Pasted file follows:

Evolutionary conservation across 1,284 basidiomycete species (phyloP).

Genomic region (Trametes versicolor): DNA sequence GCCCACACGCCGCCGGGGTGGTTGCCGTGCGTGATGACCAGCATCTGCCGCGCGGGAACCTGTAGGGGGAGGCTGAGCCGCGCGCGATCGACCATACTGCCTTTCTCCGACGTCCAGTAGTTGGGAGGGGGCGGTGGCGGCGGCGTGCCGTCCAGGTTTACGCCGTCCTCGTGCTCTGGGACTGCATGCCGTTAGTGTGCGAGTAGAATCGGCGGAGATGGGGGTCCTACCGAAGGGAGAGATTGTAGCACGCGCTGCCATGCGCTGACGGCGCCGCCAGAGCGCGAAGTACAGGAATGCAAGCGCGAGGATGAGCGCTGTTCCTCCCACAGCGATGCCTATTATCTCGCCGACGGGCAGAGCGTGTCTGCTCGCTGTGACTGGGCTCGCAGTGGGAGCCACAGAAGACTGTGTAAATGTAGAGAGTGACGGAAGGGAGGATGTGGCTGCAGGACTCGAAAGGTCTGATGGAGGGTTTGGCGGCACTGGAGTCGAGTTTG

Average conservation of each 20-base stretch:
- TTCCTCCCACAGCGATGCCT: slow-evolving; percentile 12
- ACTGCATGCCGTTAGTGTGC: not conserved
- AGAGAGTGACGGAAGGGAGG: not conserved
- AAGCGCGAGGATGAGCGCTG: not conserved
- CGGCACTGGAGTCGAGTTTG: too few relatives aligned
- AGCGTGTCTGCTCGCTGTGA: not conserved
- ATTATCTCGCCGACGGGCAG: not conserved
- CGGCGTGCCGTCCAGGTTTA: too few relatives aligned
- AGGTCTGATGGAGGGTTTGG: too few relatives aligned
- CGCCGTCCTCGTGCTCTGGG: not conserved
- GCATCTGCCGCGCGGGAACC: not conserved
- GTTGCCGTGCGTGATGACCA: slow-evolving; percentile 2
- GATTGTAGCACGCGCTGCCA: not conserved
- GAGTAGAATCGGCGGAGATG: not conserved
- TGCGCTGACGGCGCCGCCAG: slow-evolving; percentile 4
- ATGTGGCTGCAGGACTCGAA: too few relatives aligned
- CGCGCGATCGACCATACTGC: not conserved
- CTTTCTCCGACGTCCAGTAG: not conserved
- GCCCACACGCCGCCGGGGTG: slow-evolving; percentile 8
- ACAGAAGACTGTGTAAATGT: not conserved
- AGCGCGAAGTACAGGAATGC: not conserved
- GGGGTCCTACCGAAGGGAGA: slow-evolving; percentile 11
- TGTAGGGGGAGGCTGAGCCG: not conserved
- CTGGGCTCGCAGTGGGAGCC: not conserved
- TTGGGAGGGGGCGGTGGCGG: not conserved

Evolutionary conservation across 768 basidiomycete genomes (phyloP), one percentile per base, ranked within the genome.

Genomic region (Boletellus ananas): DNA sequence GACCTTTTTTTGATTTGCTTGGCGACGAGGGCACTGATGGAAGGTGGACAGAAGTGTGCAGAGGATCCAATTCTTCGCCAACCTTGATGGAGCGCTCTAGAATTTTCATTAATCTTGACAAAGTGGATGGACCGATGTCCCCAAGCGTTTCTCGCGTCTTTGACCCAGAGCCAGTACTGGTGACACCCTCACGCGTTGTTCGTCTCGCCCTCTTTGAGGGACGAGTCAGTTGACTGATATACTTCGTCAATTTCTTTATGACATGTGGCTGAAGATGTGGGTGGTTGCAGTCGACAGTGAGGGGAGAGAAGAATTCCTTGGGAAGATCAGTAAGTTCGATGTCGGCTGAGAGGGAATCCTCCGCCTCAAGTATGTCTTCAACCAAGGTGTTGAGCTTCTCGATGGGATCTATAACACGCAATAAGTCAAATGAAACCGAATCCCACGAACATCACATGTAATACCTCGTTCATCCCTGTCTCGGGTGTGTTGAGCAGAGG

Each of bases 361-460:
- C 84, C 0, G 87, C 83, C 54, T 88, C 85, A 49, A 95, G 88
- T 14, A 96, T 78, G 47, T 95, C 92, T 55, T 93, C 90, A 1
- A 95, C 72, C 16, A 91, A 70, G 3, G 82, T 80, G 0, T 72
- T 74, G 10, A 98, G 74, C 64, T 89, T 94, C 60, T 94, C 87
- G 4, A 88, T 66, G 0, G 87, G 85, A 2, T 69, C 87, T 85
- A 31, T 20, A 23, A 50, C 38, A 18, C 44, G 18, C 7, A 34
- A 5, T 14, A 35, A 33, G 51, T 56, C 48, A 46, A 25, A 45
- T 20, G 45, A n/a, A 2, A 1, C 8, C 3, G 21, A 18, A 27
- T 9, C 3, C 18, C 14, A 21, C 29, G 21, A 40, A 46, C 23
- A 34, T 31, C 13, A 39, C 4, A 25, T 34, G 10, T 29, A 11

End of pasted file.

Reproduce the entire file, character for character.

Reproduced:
Evolutionary conservation across 1,284 basidiomycete species (phyloP).

Genomic region (Trametes versicolor): DNA sequence GCCCACACGCCGCCGGGGTGGTTGCCGTGCGTGATGACCAGCATCTGCCGCGCGGGAACCTGTAGGGGGAGGCTGAGCCGCGCGCGATCGACCATACTGCCTTTCTCCGACGTCCAGTAGTTGGGAGGGGGCGGTGGCGGCGGCGTGCCGTCCAGGTTTACGCCGTCCTCGTGCTCTGGGACTGCATGCCGTTAGTGTGCGAGTAGAATCGGCGGAGATGGGGGTCCTACCGAAGGGAGAGATTGTAGCACGCGCTGCCATGCGCTGACGGCGCCGCCAGAGCGCGAAGTACAGGAATGCAAGCGCGAGGATGAGCGCTGTTCCTCCCACAGCGATGCCTATTATCTCGCCGACGGGCAGAGCGTGTCTGCTCGCTGTGACTGGGCTCGCAGTGGGAGCCACAGAAGACTGTGTAAATGTAGAGAGTGACGGAAGGGAGGATGTGGCTGCAGGACTCGAAAGGTCTGATGGAGGGTTTGGCGGCACTGGAGTCGAGTTTG

Average conservation of each 20-base stretch:
- TTCCTCCCACAGCGATGCCT: slow-evolving; percentile 12
- ACTGCATGCCGTTAGTGTGC: not conserved
- AGAGAGTGACGGAAGGGAGG: not conserved
- AAGCGCGAGGATGAGCGCTG: not conserved
- CGGCACTGGAGTCGAGTTTG: too few relatives aligned
- AGCGTGTCTGCTCGCTGTGA: not conserved
- ATTATCTCGCCGACGGGCAG: not conserved
- CGGCGTGCCGTCCAGGTTTA: too few relatives aligned
- AGGTCTGATGGAGGGTTTGG: too few relatives aligned
- CGCCGTCCTCGTGCTCTGGG: not conserved
- GCATCTGCCGCGCGGGAACC: not conserved
- GTTGCCGTGCGTGATGACCA: slow-evolving; percentile 2
- GATTGTAGCACGCGCTGCCA: not conserved
- GAGTAGAATCGGCGGAGATG: not conserved
- TGCGCTGACGGCGCCGCCAG: slow-evolving; percentile 4
- ATGTGGCTGCAGGACTCGAA: too few relatives aligned
- CGCGCGATCGACCATACTGC: not conserved
- CTTTCTCCGACGTCCAGTAG: not conserved
- GCCCACACGCCGCCGGGGTG: slow-evolving; percentile 8
- ACAGAAGACTGTGTAAATGT: not conserved
- AGCGCGAAGTACAGGAATGC: not conserved
- GGGGTCCTACCGAAGGGAGA: slow-evolving; percentile 11
- TGTAGGGGGAGGCTGAGCCG: not conserved
- CTGGGCTCGCAGTGGGAGCC: not conserved
- TTGGGAGGGGGCGGTGGCGG: not conserved

Evolutionary conservation across 768 basidiomycete genomes (phyloP), one percentile per base, ranked within the genome.

Genomic region (Boletellus ananas): DNA sequence GACCTTTTTTTGATTTGCTTGGCGACGAGGGCACTGATGGAAGGTGGACAGAAGTGTGCAGAGGATCCAATTCTTCGCCAACCTTGATGGAGCGCTCTAGAATTTTCATTAATCTTGACAAAGTGGATGGACCGATGTCCCCAAGCGTTTCTCGCGTCTTTGACCCAGAGCCAGTACTGGTGACACCCTCACGCGTTGTTCGTCTCGCCCTCTTTGAGGGACGAGTCAGTTGACTGATATACTTCGTCAATTTCTTTATGACATGTGGCTGAAGATGTGGGTGGTTGCAGTCGACAGTGAGGGGAGAGAAGAATTCCTTGGGAAGATCAGTAAGTTCGATGTCGGCTGAGAGGGAATCCTCCGCCTCAAGTATGTCTTCAACCAAGGTGTTGAGCTTCTCGATGGGATCTATAACACGCAATAAGTCAAATGAAACCGAATCCCACGAACATCACATGTAATACCTCGTTCATCCCTGTCTCGGGTGTGTTGAGCAGAGG

Each of bases 361-460:
- C 84, C 0, G 87, C 83, C 54, T 88, C 85, A 49, A 95, G 88
- T 14, A 96, T 78, G 47, T 95, C 92, T 55, T 93, C 90, A 1
- A 95, C 72, C 16, A 91, A 70, G 3, G 82, T 80, G 0, T 72
- T 74, G 10, A 98, G 74, C 64, T 89, T 94, C 60, T 94, C 87
- G 4, A 88, T 66, G 0, G 87, G 85, A 2, T 69, C 87, T 85
- A 31, T 20, A 23, A 50, C 38, A 18, C 44, G 18, C 7, A 34
- A 5, T 14, A 35, A 33, G 51, T 56, C 48, A 46, A 25, A 45
- T 20, G 45, A n/a, A 2, A 1, C 8, C 3, G 21, A 18, A 27
- T 9, C 3, C 18, C 14, A 21, C 29, G 21, A 40, A 46, C 23
- A 34, T 31, C 13, A 39, C 4, A 25, T 34, G 10, T 29, A 11